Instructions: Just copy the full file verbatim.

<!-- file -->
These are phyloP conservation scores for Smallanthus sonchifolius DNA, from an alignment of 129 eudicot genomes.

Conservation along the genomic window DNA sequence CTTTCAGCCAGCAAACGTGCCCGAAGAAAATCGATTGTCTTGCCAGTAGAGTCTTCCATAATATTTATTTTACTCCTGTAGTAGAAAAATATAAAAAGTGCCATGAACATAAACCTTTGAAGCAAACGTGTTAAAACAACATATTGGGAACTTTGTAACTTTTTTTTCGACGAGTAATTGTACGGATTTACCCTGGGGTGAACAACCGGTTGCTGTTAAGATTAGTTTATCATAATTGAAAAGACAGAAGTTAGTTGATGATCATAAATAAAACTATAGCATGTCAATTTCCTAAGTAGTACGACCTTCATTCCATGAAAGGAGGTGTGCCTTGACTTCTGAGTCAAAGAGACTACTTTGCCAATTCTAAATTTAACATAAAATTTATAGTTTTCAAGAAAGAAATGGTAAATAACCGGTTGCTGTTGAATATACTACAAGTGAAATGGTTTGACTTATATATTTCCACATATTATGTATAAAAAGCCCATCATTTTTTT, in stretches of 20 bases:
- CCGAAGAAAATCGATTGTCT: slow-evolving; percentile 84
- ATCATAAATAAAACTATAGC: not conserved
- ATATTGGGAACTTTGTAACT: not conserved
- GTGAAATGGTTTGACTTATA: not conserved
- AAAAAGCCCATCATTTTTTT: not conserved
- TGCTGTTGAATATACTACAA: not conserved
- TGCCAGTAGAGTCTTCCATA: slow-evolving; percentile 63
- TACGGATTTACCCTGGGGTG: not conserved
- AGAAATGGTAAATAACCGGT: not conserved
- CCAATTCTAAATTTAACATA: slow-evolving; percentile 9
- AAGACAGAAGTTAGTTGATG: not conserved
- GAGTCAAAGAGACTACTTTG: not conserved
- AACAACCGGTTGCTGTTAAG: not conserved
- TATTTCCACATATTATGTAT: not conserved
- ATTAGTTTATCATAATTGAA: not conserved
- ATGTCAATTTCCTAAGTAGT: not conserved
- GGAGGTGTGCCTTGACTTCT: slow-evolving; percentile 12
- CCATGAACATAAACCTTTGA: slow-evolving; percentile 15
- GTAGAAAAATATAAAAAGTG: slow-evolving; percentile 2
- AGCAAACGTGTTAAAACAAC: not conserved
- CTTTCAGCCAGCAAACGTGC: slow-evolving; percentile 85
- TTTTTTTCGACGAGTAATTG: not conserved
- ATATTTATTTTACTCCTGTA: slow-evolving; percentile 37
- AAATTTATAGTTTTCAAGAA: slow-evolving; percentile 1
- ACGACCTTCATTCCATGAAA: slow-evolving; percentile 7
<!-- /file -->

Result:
These are phyloP conservation scores for Smallanthus sonchifolius DNA, from an alignment of 129 eudicot genomes.

Conservation along the genomic window DNA sequence CTTTCAGCCAGCAAACGTGCCCGAAGAAAATCGATTGTCTTGCCAGTAGAGTCTTCCATAATATTTATTTTACTCCTGTAGTAGAAAAATATAAAAAGTGCCATGAACATAAACCTTTGAAGCAAACGTGTTAAAACAACATATTGGGAACTTTGTAACTTTTTTTTCGACGAGTAATTGTACGGATTTACCCTGGGGTGAACAACCGGTTGCTGTTAAGATTAGTTTATCATAATTGAAAAGACAGAAGTTAGTTGATGATCATAAATAAAACTATAGCATGTCAATTTCCTAAGTAGTACGACCTTCATTCCATGAAAGGAGGTGTGCCTTGACTTCTGAGTCAAAGAGACTACTTTGCCAATTCTAAATTTAACATAAAATTTATAGTTTTCAAGAAAGAAATGGTAAATAACCGGTTGCTGTTGAATATACTACAAGTGAAATGGTTTGACTTATATATTTCCACATATTATGTATAAAAAGCCCATCATTTTTTT, in stretches of 20 bases:
- CCGAAGAAAATCGATTGTCT: slow-evolving; percentile 84
- ATCATAAATAAAACTATAGC: not conserved
- ATATTGGGAACTTTGTAACT: not conserved
- GTGAAATGGTTTGACTTATA: not conserved
- AAAAAGCCCATCATTTTTTT: not conserved
- TGCTGTTGAATATACTACAA: not conserved
- TGCCAGTAGAGTCTTCCATA: slow-evolving; percentile 63
- TACGGATTTACCCTGGGGTG: not conserved
- AGAAATGGTAAATAACCGGT: not conserved
- CCAATTCTAAATTTAACATA: slow-evolving; percentile 9
- AAGACAGAAGTTAGTTGATG: not conserved
- GAGTCAAAGAGACTACTTTG: not conserved
- AACAACCGGTTGCTGTTAAG: not conserved
- TATTTCCACATATTATGTAT: not conserved
- ATTAGTTTATCATAATTGAA: not conserved
- ATGTCAATTTCCTAAGTAGT: not conserved
- GGAGGTGTGCCTTGACTTCT: slow-evolving; percentile 12
- CCATGAACATAAACCTTTGA: slow-evolving; percentile 15
- GTAGAAAAATATAAAAAGTG: slow-evolving; percentile 2
- AGCAAACGTGTTAAAACAAC: not conserved
- CTTTCAGCCAGCAAACGTGC: slow-evolving; percentile 85
- TTTTTTTCGACGAGTAATTG: not conserved
- ATATTTATTTTACTCCTGTA: slow-evolving; percentile 37
- AAATTTATAGTTTTCAAGAA: slow-evolving; percentile 1
- ACGACCTTCATTCCATGAAA: slow-evolving; percentile 7